I really like that once you buy The Vice, you get all of the spaces and rings all at once. This is in contrast to a certain popular off-the-shelf device where each ring costs extra. Having a perfect fit with a chastity device is crucial—a chastity device must be comfortable so that it can be worn for long periods of time. A while ago I purchased a Mature Metal device, but I ordered it the wrong size. Because of this, I have been unable to use it until I pay to have it resized. Having all of the sizing rings included would’ve been amazing when I spent about $400 on a custom chastity device.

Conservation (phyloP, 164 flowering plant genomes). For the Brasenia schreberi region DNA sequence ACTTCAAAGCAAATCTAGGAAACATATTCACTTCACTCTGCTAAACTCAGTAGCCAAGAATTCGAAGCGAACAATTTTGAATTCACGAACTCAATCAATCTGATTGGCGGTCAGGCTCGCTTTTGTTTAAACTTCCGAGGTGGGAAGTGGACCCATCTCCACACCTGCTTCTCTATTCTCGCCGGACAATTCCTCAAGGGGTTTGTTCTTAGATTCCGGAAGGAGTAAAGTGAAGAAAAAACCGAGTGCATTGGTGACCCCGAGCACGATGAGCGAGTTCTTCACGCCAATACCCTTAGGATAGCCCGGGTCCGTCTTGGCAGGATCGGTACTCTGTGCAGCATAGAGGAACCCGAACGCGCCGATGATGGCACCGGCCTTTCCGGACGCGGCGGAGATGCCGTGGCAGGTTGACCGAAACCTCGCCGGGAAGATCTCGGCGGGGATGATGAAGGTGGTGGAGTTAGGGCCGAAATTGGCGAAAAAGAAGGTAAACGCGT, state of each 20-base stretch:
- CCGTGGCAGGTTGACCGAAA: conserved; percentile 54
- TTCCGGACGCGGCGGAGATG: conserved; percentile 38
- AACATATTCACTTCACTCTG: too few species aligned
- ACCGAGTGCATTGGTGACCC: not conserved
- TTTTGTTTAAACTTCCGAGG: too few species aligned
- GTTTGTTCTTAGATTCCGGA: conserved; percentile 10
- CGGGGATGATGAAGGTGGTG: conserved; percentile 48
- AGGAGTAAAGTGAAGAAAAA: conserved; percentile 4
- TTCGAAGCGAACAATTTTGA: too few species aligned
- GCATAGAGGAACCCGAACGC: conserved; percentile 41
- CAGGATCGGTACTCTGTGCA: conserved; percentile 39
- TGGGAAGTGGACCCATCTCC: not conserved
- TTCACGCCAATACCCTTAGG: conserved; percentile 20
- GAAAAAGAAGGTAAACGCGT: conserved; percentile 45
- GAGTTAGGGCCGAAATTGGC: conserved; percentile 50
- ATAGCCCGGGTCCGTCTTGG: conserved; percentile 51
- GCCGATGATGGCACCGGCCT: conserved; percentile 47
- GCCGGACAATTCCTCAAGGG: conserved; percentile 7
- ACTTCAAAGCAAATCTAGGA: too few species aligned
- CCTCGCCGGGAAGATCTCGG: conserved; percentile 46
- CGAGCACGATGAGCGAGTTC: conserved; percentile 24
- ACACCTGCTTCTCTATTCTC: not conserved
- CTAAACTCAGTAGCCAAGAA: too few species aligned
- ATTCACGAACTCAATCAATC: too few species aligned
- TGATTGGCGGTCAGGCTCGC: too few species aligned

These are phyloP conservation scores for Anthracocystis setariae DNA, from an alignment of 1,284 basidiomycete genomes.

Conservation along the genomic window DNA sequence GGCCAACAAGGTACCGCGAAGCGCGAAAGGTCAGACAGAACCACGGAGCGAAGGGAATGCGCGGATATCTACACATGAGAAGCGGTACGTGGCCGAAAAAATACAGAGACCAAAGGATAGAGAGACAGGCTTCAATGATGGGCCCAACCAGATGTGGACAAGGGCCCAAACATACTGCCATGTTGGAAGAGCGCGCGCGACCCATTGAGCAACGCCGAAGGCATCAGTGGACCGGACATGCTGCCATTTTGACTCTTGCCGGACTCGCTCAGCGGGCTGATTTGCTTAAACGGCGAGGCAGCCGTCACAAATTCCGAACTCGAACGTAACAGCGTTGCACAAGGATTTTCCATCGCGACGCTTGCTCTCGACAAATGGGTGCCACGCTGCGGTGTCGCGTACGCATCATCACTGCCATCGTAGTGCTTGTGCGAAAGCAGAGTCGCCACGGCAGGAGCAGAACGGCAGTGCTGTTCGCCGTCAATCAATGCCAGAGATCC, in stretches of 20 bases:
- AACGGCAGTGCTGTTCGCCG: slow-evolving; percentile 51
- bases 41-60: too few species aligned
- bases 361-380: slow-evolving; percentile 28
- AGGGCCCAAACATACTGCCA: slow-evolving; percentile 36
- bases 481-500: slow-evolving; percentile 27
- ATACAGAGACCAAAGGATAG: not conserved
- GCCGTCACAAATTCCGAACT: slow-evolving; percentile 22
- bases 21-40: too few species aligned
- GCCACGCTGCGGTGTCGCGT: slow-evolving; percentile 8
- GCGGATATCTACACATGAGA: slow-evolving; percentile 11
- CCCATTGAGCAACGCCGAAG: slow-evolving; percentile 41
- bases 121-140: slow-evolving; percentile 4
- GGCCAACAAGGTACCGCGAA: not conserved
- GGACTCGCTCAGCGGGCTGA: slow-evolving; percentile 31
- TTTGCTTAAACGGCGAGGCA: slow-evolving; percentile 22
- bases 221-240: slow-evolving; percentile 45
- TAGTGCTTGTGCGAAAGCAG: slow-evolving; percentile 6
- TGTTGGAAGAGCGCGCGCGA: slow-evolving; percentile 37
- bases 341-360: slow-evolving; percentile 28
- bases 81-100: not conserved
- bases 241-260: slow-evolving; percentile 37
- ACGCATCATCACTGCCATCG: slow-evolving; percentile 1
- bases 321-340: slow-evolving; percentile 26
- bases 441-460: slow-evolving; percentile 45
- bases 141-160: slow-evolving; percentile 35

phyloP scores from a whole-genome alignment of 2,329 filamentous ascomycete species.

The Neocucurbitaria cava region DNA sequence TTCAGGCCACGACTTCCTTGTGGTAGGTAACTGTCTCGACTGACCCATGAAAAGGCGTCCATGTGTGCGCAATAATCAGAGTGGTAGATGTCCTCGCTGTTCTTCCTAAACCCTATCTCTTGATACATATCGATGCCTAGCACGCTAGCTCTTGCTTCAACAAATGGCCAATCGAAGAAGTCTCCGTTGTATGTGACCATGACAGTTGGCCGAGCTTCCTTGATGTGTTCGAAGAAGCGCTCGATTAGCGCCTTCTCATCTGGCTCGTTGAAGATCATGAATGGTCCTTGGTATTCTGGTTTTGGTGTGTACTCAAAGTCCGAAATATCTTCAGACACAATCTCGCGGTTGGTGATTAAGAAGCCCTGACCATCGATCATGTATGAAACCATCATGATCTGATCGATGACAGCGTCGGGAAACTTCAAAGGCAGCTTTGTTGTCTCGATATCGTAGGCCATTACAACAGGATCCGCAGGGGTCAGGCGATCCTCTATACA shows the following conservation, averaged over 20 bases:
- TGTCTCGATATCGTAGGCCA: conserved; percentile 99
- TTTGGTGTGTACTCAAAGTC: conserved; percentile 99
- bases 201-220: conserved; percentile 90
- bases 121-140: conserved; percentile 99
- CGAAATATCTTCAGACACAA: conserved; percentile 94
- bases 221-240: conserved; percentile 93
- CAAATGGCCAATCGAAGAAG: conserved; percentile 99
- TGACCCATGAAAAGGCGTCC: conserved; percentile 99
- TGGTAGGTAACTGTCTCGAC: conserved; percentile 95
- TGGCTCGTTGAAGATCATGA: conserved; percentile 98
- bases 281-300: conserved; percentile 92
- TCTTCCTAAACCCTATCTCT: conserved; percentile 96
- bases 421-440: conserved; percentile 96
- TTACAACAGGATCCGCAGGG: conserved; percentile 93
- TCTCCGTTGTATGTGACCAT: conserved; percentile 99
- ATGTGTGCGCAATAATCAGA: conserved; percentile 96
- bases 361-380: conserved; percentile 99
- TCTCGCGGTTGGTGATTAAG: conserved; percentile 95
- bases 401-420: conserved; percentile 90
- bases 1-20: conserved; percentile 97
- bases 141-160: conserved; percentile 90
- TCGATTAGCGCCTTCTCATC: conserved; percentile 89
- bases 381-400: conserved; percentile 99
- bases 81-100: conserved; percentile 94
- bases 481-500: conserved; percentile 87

The material of The Vice seems very light. I can’t help but get a “cheap” feeling from this type of material. It seems to me that the plastic can be broken if I’m rough with it. Obviously, this isn’t a con and I am definitely not saying that it is [cheap]; this is just an observation. If you were to compare the build quality to the Holy Trainer v2, it feels like I can break The Vice by just stomping on it whereas the HTv2 will survive me hitting it with a hammer. If you are not hitting the device with a hammer, then it’s definitely a good thing since that means it’ll be light while being worn. Although everyone has different preferences, I highly appreciate the fact that it’s light. The lighter material gives me more of a I-am-not-wearing-anything feeling.